cord1 PRA Update November 2009
Summary of Presentations made by Dr. Cathryn Mellersh and Keiko Miyadera at the Dachshund Breed Council’s Conference: 29th November 2009.
The number of MLHDs being tested has levelled out to around 200 per year (2007-2009) and MSHDs has remained at a level of around 270 per year over the same period. In total, 1366 MLHDs and 815 MSHDs have been tested since 2005, although MSHD testing only started in 2007.
In MLHDs the percentage of cord1 “affected” dogs has dropped from 18% to 5% between 2005 and 2009. Approx. 40% of MLHDs are now “Clear” of the mutation.
In MSHDs, the percentage of cord1 “affected” dogs has dropped from 26% in 2007 to 14% in 2009. The number of “Clear” dogs has increased from 28% to 38% in that same period.
In both MLHDs and MSHDs not all dogs that have two copies of the cord1 mutation (“Affected” dogs) develop sight problems at the same age and some dogs don’t develop clinical symptoms until middle to late age and in some others, visual problem could be unnoticed by the owner within the dog’s lifetime. This suggests some additional factors are impacting on what would be expected for early onset PRA.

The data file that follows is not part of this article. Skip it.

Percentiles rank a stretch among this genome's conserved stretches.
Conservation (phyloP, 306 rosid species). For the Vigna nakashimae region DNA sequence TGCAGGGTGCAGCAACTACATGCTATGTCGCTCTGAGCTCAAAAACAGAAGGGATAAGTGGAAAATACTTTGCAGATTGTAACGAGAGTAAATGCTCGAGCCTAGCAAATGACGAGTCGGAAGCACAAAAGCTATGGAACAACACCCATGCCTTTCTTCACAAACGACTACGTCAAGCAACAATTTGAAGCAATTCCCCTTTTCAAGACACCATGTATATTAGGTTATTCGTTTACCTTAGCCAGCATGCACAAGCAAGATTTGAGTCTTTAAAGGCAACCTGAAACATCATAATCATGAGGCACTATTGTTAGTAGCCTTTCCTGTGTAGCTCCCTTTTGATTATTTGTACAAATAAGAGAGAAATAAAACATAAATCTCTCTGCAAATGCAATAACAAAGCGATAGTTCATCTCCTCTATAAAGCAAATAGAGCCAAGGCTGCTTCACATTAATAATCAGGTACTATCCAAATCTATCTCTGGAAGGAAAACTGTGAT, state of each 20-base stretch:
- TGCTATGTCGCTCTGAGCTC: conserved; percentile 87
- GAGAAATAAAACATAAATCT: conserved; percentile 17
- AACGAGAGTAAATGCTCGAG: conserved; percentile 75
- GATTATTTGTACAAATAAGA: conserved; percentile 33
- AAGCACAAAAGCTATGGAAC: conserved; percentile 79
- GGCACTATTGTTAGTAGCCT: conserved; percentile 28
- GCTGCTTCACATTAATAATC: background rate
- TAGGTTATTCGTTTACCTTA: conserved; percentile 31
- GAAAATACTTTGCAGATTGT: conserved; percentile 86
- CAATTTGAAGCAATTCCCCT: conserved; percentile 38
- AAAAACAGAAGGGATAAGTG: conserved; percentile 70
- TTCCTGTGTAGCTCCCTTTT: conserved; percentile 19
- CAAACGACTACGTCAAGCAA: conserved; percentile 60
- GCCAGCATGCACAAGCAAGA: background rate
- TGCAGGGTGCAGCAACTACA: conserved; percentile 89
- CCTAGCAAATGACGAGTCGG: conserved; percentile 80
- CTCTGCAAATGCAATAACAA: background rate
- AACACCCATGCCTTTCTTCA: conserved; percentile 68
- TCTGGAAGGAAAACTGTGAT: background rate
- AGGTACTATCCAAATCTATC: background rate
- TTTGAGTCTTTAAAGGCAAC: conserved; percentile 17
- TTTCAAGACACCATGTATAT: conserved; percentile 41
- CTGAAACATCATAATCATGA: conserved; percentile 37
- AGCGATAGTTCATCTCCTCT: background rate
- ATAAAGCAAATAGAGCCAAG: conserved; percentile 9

In collaboration with David Sargan at the University of Cambridge Vet School the causes of this variation have been investigated by Keiko Miyadera and Claudia Busse.
Claudia Busse’s clinical examinations using Electroretinogarpahy (ERG) have shown the earliest signs of retinal degeneration in apparently normal dogs. She showed that there was a significant decline in ERG response in dogs that had been DNA tested as “Affected”. It is likely that dogs with no apparent visual dysfunction on routine clinical assessment could develop visual deficits in later life. Even if a dog looks normal to its owner, ERG does demonstrate reduced retinal response in cord1 “Affected” dogs.
Keiko Miyadera’s search for a genetic modifier has identified an extra single locus that determines early onset PRA in cord1 “Affected” dogs. It is now believed that cord1“Affected” dogs undergo retinal degeneration that could result in late-onset PRA in which blindness becomes apparent at any mid to late age, up to 15 years old. Dogs that have the second mutation as well as being cord1 “Affected” will develop early-onset PRA. A DNA test for this second mutation is not yet available. Read the Research Paper.
Breeding strategies to reduce the prevalence of cord1 mutations in the breed will reduce the occurrence of PRA (in either late or early-onset forms). The recommendation is still to use at least one “Clear” parent and to have regular clinical eye checks done on dogs’ eyes.